Swallow Doretti Newsletter








  October 2011  No.253  


When Mike Ryan of Chicago purchased Chassis No.1292 last year, it still had its 1962 California black licence plates and as a result of sitting around for fifty-five years in different garages in the sunny, warm and dry Southern California climate, Mike described the overall condition of the car as "dead original and bone dry". However, the leather seats, the dash pad and all the upholstery were really dry and cracked, but the engine turned freely. The wiring harness was complete and the lights, switches and instruments were just covered in dust and in need of serious refurbishing. After much consideration Mike decided to undertake a chassis up rebuild of the car. During the restoration work some very interesting hand written pencil marks were found inside of the door panels and in the boot which identified the car number and colour. After carefully disassembling Chassis No.1292 Mike has no dought that it was built by professionals and says, "the build quality is equal to in fact better than a 1950 Aston Martin sitting right next to it."

Swallow Doretti prototype Now that this car has come to light, it calls into question the total number of cars produced by Swallow Coachbuilding Ltd. A photograph of the original brass chassis plate clearly shows the car as Chassis No.1292, Body No.5292 fitted with Engine No.TS-5666 (sic). Unfortunately the previous owner of the car has died but its early history is still under investigation.

Another California resident, Kevin Larkin (Chassis No.1055) has recently displayed his Doretti at the prestigious 2011 Concours d'Elegance, held on the 18th fairway of Pebble Beach's famed golf course, overlooking the Pacific Ocean. The event has grown into one of the top-ranking collector car shows and people from all around the world come to compete or simply enjoy the annual event which takes place every August.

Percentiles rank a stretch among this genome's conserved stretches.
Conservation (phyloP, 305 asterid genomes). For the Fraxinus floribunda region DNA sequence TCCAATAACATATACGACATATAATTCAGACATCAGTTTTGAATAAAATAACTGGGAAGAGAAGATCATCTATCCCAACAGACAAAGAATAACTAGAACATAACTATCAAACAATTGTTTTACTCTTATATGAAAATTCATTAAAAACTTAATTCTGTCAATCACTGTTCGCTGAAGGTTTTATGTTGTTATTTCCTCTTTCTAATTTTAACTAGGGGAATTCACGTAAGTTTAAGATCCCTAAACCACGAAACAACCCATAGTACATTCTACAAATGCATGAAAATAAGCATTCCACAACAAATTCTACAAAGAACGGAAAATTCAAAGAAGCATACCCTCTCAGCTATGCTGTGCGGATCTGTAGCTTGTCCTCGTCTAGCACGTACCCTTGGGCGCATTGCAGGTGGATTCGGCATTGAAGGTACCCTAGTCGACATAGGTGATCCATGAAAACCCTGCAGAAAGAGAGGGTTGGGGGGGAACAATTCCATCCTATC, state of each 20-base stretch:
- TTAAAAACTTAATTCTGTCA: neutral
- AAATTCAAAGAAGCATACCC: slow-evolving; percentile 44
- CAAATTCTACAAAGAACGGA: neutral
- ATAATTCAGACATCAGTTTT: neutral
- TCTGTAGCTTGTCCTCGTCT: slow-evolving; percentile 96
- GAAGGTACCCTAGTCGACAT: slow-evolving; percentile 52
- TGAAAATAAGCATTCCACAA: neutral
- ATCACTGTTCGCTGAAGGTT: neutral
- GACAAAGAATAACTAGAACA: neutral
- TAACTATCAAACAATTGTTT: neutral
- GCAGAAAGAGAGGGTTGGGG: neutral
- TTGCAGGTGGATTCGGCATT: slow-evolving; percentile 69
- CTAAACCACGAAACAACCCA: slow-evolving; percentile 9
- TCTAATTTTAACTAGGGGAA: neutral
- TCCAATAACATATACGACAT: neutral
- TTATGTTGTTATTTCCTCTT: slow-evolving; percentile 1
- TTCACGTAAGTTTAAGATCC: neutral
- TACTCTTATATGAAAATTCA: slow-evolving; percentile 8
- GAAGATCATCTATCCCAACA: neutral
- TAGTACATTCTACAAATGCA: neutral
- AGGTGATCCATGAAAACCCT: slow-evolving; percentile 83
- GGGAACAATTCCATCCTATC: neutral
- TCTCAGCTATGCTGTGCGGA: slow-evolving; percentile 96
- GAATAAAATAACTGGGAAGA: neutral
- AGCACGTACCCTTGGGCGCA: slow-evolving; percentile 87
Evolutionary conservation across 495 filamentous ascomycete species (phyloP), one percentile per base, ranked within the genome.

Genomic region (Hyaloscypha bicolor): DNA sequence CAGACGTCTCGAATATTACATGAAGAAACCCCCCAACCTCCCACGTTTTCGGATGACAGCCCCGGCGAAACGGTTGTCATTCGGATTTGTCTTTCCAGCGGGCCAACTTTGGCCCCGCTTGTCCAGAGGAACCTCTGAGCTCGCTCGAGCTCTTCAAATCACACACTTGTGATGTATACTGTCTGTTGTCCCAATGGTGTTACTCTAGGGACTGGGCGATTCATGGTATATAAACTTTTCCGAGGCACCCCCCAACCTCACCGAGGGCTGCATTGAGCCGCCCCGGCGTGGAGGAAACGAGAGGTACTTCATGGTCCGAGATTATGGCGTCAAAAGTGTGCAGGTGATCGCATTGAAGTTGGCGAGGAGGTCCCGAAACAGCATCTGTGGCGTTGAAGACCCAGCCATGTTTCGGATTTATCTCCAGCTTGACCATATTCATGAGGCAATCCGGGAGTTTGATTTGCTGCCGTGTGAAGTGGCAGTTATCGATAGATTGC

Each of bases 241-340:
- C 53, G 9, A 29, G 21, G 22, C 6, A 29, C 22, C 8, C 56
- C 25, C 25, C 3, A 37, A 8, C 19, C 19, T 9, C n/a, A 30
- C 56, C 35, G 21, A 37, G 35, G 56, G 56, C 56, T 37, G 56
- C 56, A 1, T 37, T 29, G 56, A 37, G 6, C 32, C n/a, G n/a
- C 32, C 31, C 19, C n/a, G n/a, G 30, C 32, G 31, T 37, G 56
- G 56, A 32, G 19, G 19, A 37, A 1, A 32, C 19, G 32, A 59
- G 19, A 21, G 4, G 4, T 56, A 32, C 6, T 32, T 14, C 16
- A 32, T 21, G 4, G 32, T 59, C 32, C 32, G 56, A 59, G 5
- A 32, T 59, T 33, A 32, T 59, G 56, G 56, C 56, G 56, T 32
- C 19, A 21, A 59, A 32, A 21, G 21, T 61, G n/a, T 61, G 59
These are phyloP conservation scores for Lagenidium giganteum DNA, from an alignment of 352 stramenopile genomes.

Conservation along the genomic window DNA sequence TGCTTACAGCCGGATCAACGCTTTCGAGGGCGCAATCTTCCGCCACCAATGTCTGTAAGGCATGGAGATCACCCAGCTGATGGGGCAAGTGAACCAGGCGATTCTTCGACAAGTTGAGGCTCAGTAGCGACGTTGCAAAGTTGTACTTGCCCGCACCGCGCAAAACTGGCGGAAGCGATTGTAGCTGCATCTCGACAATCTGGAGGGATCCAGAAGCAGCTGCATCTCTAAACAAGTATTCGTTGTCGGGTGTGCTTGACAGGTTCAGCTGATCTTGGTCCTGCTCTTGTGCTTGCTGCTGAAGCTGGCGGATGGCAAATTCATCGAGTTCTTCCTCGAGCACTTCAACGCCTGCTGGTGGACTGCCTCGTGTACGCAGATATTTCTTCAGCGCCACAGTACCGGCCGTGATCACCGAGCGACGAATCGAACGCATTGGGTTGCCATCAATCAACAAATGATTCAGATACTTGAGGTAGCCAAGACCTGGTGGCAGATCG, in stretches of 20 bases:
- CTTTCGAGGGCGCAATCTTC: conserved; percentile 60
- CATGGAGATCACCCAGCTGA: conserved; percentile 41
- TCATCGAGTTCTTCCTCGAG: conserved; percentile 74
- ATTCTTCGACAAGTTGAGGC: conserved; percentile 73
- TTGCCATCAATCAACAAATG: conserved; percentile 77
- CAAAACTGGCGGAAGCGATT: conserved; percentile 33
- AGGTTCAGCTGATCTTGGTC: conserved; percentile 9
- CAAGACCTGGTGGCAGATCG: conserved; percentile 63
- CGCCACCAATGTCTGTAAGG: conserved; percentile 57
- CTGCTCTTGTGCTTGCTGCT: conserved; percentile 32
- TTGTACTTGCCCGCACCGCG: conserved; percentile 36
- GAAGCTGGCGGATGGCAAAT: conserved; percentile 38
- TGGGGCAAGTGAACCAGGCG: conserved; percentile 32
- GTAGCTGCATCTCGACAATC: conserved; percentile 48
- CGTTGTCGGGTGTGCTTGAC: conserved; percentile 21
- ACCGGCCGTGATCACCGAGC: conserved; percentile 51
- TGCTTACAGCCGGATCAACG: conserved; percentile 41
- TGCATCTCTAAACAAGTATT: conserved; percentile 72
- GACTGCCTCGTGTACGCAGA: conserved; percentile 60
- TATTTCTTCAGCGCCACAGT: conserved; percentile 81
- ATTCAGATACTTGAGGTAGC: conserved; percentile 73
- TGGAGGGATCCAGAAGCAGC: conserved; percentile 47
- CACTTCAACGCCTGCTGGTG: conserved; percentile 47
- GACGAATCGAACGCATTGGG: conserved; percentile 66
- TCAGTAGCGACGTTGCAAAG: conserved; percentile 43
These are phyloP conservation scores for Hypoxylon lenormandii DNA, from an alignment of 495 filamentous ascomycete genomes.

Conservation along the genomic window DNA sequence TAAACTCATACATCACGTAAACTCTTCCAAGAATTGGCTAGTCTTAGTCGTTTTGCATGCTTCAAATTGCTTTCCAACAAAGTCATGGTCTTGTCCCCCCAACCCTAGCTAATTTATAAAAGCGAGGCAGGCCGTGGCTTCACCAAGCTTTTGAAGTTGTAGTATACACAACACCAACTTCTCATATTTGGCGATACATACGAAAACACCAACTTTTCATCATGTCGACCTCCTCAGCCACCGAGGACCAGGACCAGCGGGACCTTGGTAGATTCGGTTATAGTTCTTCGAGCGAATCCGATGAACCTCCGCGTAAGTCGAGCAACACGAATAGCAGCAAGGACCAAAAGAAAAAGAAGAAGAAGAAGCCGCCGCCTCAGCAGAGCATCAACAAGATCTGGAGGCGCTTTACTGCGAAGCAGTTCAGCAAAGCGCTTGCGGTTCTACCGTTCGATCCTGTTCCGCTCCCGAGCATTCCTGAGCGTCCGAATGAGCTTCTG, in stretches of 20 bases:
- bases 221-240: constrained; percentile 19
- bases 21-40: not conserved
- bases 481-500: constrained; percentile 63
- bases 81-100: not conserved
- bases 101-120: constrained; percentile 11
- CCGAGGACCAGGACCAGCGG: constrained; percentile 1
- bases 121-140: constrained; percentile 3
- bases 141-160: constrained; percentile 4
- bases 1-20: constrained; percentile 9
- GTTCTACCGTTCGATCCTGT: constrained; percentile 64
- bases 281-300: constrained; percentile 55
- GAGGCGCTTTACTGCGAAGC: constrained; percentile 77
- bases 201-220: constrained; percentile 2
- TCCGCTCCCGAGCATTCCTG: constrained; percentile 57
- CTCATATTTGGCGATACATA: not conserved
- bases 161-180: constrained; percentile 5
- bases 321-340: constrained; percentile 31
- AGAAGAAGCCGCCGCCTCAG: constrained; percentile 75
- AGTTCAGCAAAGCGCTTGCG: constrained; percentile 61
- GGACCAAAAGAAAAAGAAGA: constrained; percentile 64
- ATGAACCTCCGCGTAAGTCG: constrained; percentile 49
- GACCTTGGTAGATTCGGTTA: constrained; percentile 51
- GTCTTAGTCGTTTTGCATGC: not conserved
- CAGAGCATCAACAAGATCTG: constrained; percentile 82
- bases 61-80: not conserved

Many years ago, information of a Doretti with the registration TME 924 was passed on to me and was subsequently filed in my records as an unidentified chassis. Some years later, I heard about a Frazer Nash being involved and made enquiries with the F-N Register, without success. Recently, contact was made again with the Frazer Nash Register and I have now learned the whole story. The car started life in 1948 as a Frazer Nash High Speed built on Chassis No.421/100/006 with a FNS Bristol engine and registered as TME 924. The car was used as a development racer by the factory and was also lent to Count Lurani for Dorino Serafini & Rudi Haller to drive in the 1949 Targa Florio, during which the car collided with a wall, bending a wheel and the damaging the steering. TME 924 was also entered in the 1949 Mille Miglia but failed to finish. A similar type of car was entered in the 1949 Le Mans 24 Hours, finishing third and was the reason for the re-naming of this model from High Speed to Le Mans Replica. The first private owner of TME 924 was Tony Crook, a very successful racing driver in the immediate postwar era, who took delivery in time for the 1950 season. In 1951, TME 924 was sold to Lawrence Mitchell and during the 1952/3 seasons he drove it to several lesser race wins and had some class wins in the major events. During the 1953 Ulster TT a stub-axle failed causing the car to overturn and finish up on top of a stone wall. Fortunately the car was insured and it was rebuilt by the factory. On its first post-rebuild outing at Crystal Palace the car was again badly damaged when it went on to the grass and hit a discarded railway sleeper. This time, it was rebuilt by Peter Scott-Russell.